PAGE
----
The deep engagement with textual sources has the risk of obscuring the vision of more radicalised gender upheaval because it is so all-encompassing. If I am spending all of my days in the pages of Talmud and Shulchan Aruch, where do I get the tools to think about alternate strategies for gender practice? Being too immersed in the religious law as a closed system will inhibit thinking outside the system, yet certain changes can only be affected with a degree of investment in the system and engagement in its language and logic. It is possible that women's creative response to the dual obligation to religious practice and to feminism can become the stage of protest as well as acquiescence.


Aranoff, Susan. 2000. "Two Views of Marriage--Two Views of Women: Reconsidering Tav Lemetav Tan Du Milemetav Armelu." Nashim, 3:199-227.

Baumel Joseph, Norma. 1998. "Hair Distractions: Women and Worship in the Responsa of Rabbi Moshe Feinstein," in M.D. Halpern and C. Safrai (eds), Jewish Legal Writings by Women. Jerusalem: Lambda: 8-22.

Bronner, Leila. L. 1993. "From Veil to Wig: Jewish Women's Hair-covering." Judaism: A Quarterly Journal of Jewish Life and Thought, 42:465-477.

Ginzberg, L. (ed.). 1938. Ginzei Shechter Vol. 1. New York. Haberman, Bonna Devora. 2000. "The Suspected Adulteress: A Study of Textual Embodiment." Prooftexts: A Journal of Jewish Literary History, 20[1-2]:12-42.

Henkin, Yehuda. 2008. Understanding Tzniut : Modern Controversies in the Jewish Community. Jerusalem: Urim Publications.

--2003. Responsa on Contemporary Jewish Women's Issues. New Jersey: KTAV.

Mir-Hosseini, Ziba. 2007. "Islam and Gender Justice," in V.J. Cornell (ed.), Voices of Islam Vol. 5. Westport, Conn.: Praeger: 85-113.

Ner-David, Haviva. 2000. Life on the Fringes: A Feminist Journey Toward Traditional Rabbinic Ordination. Needham, MA.: JFL Books.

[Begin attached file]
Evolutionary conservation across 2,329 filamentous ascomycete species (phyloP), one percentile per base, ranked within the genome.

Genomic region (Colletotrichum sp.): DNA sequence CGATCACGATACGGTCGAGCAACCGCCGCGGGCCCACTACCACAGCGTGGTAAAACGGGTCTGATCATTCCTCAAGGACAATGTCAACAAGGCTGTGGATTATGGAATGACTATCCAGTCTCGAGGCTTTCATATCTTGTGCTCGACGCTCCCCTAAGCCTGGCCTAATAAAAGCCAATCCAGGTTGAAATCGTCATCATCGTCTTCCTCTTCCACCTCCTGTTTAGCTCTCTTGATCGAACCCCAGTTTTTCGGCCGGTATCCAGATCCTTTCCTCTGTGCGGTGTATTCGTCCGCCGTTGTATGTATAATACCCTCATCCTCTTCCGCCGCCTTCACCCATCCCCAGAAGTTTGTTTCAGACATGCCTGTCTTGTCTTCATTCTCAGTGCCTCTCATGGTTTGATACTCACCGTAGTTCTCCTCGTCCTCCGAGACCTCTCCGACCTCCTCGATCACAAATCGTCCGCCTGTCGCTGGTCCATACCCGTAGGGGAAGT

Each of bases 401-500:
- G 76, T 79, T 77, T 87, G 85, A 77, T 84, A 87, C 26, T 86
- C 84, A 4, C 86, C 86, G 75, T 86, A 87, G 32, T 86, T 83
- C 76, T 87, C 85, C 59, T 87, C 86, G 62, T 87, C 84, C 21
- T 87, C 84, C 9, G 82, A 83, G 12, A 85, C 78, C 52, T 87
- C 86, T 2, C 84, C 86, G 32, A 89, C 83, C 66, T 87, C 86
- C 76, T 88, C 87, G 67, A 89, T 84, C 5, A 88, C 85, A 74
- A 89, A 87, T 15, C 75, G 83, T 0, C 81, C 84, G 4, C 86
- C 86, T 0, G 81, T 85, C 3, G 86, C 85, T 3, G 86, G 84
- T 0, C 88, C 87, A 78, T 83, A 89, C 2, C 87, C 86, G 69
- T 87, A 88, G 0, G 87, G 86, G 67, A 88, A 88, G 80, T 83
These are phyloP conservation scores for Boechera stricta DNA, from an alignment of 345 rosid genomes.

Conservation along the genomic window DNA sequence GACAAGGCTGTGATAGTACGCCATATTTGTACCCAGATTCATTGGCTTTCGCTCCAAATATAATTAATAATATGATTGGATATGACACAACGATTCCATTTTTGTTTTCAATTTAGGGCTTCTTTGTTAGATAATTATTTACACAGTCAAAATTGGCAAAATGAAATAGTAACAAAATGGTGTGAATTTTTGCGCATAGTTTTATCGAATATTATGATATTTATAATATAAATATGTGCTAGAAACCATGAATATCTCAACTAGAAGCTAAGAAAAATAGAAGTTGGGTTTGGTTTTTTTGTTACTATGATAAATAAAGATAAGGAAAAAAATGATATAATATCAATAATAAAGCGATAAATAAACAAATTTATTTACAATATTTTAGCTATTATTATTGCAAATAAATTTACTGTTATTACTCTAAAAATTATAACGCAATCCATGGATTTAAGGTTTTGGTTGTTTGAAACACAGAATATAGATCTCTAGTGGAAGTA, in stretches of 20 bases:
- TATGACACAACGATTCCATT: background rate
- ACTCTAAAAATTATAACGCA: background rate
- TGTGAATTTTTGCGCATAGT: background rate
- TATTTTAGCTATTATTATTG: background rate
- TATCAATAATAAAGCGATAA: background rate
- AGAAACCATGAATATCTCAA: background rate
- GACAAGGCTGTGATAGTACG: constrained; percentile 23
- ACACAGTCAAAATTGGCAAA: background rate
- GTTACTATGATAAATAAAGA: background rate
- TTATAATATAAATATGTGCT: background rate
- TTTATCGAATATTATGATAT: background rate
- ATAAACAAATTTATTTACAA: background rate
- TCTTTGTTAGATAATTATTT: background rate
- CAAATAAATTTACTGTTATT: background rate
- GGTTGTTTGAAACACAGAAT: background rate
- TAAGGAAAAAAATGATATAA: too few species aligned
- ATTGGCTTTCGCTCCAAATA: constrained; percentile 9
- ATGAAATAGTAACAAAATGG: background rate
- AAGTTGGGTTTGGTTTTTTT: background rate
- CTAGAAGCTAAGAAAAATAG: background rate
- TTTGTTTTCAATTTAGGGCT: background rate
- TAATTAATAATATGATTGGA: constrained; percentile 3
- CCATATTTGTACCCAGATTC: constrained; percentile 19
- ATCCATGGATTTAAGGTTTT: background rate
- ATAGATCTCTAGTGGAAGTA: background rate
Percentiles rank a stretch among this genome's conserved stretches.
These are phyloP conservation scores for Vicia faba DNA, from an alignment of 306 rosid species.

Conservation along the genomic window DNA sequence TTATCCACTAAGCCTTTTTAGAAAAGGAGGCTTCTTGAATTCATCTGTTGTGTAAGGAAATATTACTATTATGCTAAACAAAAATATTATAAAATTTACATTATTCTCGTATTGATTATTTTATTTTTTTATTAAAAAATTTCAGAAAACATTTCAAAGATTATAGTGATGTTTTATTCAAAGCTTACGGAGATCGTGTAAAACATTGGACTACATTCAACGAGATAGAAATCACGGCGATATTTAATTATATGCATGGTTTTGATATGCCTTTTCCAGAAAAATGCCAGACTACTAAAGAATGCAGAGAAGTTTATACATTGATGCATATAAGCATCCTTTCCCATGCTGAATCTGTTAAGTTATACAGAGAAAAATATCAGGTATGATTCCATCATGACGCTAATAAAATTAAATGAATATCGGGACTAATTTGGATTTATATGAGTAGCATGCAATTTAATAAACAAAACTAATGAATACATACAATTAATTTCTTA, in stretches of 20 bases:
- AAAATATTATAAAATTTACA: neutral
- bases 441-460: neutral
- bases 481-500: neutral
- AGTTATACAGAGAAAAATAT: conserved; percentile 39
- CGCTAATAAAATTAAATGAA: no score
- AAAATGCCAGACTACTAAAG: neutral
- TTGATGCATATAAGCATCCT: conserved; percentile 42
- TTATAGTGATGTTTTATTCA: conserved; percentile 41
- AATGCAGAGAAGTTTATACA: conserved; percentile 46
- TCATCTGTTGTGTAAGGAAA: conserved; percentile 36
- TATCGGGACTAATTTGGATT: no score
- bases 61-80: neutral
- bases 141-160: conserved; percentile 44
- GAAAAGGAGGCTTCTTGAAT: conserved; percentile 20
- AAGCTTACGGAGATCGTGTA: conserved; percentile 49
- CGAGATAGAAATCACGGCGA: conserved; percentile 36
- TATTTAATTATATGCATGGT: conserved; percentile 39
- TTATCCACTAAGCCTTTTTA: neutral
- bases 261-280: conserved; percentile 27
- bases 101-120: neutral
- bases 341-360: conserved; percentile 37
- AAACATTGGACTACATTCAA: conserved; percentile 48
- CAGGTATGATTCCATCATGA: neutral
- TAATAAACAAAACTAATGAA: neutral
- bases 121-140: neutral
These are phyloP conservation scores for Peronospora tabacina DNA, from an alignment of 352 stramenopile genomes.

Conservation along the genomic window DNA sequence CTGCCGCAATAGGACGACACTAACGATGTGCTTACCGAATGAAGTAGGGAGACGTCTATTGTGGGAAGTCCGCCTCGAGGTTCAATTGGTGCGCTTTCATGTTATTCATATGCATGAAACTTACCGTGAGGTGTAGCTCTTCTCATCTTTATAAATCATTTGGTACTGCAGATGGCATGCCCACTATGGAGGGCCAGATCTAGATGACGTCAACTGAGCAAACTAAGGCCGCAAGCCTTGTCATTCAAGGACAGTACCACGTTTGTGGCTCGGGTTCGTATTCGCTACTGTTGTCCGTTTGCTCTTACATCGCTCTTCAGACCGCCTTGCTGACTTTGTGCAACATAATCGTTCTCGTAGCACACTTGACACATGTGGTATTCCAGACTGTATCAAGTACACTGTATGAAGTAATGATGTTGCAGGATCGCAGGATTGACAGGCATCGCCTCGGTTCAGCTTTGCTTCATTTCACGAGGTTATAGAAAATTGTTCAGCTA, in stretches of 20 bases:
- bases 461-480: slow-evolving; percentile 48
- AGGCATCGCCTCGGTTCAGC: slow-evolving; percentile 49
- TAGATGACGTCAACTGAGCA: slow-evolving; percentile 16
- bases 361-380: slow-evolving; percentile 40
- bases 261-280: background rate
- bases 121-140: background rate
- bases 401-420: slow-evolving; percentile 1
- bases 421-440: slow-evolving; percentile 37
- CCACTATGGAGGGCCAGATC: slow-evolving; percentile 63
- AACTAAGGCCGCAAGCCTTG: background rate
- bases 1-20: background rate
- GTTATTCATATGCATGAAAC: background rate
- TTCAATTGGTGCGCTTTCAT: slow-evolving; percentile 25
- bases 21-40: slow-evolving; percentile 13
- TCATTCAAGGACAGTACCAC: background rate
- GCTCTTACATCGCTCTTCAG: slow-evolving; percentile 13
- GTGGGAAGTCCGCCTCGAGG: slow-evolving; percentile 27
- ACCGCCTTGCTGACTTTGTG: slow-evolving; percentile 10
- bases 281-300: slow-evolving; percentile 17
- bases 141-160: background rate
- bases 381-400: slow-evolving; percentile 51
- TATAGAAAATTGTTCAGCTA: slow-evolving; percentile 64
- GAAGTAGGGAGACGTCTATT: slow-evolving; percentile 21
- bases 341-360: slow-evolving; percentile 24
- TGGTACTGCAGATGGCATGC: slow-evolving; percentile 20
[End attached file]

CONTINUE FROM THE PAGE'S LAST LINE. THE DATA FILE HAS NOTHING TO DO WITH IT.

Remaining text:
Schiller, M. 1995. "The Obligation of Jewish Women to Cover Their Hair." Journal of Halacha and Contemporary Society, 30:89-91.

Sered, Susan. 2000. What Makes Women Sick: Maternity, Modesty and Militarism in Israeli Society. Hannover and London: Brandeis University Press.

Shapiro, Marc. 1990. "Another Example of 'Minhag America'," Judaism, 39:148-154.

Schreiber, Lynne (ed). 2003. Hide and Seek: Jewish Women and Hair Covering. Jerusalem: Urim Publications.


(1) See feminist Islamic scholar Mir- Hosseini 2007: 85-113.

(2) Halakhic midrash, contemporaneous with the redaction of the mishna in the third century, is the authoritative verse by verse commentary on the Bible that determines the law based on interpretation and the application of hermeneutic principles to the biblical verses.

(3) One of the key questions of Talmudic argumentation is whether a particular commandment is of biblical (d'oraita) or rabbinic origin (d'rabbanan). Some commandments that are not exactly replicated in the bible are still considered to be of biblical origin. The ramifications of such a distinction include differences in the way that doubt is dealt with (if it is biblical then doubt is decided according to the strict opinion and if it is rabbinic then doubt is dealt with leniently) and the willingness of the rabbis to take into consideration mitigating circumstances. Rabbi Michael Broyde, law professor at Emory and Judge of the Rabbinical Court of America, says that the vast over-whelming majority of contemporary decisors who address the issue of hair-covering rule the obligation to cover to be a torah violation; see Yechavah Daat 5:62, Tzitz Eliezer 7:48:3, Iggrot Moshe EH 1:53, Seredai Aish 3:30. shtml, accessed 15 August 2006.